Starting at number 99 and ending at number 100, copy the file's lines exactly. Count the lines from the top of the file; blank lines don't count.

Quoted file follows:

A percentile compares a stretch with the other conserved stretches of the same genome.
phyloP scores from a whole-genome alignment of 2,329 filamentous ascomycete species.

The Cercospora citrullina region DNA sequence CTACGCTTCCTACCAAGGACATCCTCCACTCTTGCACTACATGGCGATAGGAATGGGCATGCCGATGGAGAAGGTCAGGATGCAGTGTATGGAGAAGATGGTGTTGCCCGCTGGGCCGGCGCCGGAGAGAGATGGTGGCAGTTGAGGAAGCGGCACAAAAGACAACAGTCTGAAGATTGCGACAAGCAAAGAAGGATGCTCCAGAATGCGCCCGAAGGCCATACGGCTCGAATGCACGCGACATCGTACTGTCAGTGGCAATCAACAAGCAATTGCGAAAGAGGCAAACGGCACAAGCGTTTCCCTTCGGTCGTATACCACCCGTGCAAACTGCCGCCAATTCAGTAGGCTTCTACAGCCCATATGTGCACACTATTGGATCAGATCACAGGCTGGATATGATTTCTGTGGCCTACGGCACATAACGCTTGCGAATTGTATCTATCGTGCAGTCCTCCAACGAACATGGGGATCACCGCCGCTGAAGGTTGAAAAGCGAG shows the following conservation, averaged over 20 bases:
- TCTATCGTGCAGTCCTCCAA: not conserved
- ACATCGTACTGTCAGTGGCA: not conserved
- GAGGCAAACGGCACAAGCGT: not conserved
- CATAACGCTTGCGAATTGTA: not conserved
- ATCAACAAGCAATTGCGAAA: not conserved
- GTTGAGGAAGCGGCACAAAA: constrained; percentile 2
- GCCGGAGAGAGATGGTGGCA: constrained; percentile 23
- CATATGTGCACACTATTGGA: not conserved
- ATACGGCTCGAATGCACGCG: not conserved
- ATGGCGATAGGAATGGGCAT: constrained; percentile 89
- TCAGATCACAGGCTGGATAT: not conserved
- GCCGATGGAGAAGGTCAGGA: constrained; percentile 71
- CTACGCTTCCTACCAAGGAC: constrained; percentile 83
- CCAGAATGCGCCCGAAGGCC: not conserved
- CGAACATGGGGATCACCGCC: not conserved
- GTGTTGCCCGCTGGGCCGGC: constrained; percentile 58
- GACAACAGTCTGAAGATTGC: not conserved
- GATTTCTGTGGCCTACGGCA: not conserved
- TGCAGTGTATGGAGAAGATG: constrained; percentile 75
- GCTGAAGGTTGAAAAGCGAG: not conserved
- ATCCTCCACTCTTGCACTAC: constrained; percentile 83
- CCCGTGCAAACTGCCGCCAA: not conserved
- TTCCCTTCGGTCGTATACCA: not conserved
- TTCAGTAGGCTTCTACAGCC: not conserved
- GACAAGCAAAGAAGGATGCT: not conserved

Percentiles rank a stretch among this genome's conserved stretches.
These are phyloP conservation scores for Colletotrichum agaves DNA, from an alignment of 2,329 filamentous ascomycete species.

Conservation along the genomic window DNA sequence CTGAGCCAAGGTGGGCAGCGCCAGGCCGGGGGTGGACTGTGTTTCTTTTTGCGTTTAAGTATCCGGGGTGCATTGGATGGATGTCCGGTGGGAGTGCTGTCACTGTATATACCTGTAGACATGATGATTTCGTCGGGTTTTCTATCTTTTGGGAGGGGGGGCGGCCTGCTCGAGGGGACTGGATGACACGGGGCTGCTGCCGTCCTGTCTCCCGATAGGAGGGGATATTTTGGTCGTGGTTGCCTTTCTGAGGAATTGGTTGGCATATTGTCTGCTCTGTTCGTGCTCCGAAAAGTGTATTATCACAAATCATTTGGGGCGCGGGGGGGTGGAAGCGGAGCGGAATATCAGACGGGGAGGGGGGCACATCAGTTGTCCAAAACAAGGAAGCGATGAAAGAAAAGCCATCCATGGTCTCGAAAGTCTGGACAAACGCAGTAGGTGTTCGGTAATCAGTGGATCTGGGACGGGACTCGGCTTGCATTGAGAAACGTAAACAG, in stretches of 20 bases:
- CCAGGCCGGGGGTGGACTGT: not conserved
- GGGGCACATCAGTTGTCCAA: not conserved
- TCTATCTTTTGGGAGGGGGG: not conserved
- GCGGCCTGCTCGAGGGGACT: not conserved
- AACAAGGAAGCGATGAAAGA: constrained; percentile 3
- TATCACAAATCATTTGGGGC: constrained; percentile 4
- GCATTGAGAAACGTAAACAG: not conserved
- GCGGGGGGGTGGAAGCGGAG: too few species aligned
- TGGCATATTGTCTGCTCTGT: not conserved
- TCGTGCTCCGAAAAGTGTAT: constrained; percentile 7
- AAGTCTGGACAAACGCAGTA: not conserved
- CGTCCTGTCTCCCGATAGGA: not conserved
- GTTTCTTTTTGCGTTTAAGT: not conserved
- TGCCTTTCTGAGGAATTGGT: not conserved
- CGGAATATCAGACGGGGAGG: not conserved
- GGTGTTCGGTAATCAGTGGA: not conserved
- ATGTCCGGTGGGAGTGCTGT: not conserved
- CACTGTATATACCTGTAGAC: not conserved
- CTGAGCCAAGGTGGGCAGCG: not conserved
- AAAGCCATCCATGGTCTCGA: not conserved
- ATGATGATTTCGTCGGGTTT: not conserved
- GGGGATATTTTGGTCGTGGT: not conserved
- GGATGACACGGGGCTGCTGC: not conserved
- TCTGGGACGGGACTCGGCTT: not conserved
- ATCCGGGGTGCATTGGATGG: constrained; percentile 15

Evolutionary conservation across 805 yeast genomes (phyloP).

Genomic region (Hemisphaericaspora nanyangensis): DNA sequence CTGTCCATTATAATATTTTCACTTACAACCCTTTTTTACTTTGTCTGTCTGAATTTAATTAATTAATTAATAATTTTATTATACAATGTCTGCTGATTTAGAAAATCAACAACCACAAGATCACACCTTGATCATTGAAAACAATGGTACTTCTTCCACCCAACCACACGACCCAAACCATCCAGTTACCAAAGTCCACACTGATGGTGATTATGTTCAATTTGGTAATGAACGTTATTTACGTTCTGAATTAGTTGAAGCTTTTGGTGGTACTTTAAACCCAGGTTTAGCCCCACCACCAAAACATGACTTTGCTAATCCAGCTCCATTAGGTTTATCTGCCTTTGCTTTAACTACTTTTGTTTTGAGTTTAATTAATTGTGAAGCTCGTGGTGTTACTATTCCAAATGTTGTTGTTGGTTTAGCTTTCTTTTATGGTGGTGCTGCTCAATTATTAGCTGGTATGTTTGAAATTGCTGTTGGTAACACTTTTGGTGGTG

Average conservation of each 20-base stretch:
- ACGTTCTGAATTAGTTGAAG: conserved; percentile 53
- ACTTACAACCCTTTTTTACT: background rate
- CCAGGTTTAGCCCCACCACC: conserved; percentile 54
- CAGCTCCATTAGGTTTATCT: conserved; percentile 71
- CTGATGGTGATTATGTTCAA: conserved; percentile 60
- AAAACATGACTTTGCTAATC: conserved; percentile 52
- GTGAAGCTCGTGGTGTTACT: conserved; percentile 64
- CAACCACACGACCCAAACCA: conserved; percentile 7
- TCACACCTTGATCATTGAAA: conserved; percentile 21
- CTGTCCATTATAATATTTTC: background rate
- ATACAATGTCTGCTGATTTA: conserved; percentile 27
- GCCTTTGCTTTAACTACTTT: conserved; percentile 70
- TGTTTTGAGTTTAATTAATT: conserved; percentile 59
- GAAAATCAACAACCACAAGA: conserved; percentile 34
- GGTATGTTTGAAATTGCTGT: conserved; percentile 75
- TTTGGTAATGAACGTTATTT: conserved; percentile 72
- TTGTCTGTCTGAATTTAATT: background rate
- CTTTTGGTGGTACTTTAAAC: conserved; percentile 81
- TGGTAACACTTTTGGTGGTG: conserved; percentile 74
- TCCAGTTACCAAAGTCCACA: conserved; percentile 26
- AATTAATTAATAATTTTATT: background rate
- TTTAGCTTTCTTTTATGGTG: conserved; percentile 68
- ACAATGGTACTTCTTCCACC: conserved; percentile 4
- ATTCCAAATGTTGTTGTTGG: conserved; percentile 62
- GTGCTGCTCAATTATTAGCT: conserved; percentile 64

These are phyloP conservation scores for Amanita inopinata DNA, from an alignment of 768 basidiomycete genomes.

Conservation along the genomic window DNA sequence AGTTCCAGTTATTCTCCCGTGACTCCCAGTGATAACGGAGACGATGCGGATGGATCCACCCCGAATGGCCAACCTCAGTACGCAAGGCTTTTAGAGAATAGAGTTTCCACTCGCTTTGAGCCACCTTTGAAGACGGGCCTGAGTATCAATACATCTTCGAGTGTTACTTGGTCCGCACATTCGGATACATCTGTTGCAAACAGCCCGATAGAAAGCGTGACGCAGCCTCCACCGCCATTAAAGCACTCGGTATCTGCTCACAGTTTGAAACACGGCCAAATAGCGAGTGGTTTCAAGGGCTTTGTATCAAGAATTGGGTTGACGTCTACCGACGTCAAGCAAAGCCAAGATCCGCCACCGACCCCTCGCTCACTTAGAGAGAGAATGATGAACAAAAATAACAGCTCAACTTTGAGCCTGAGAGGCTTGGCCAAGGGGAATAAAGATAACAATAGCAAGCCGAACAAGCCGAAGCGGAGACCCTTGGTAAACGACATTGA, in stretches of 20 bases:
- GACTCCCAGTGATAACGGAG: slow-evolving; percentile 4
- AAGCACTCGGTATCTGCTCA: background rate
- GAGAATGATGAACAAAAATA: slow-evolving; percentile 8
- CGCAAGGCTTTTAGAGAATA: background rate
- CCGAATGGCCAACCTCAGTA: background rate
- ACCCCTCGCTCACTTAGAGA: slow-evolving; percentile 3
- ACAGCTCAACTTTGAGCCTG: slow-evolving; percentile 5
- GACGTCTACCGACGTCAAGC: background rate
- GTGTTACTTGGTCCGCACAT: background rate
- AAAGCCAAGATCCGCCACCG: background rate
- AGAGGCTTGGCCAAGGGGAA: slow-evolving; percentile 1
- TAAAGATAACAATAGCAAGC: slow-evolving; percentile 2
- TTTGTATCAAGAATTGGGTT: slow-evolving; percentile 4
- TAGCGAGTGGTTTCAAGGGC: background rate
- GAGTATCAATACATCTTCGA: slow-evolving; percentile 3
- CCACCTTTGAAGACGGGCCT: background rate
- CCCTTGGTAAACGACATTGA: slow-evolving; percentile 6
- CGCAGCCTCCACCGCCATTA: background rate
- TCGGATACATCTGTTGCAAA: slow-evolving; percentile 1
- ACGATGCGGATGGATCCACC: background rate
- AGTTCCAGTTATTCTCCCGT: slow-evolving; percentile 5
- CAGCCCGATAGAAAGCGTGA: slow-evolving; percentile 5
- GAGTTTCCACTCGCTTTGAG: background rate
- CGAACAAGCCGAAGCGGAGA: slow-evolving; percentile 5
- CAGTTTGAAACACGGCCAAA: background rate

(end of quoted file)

- TTTGTATCAAGAATTGGGTT: slow-evolving; percentile 4
- TAGCGAGTGGTTTCAAGGGC: background rate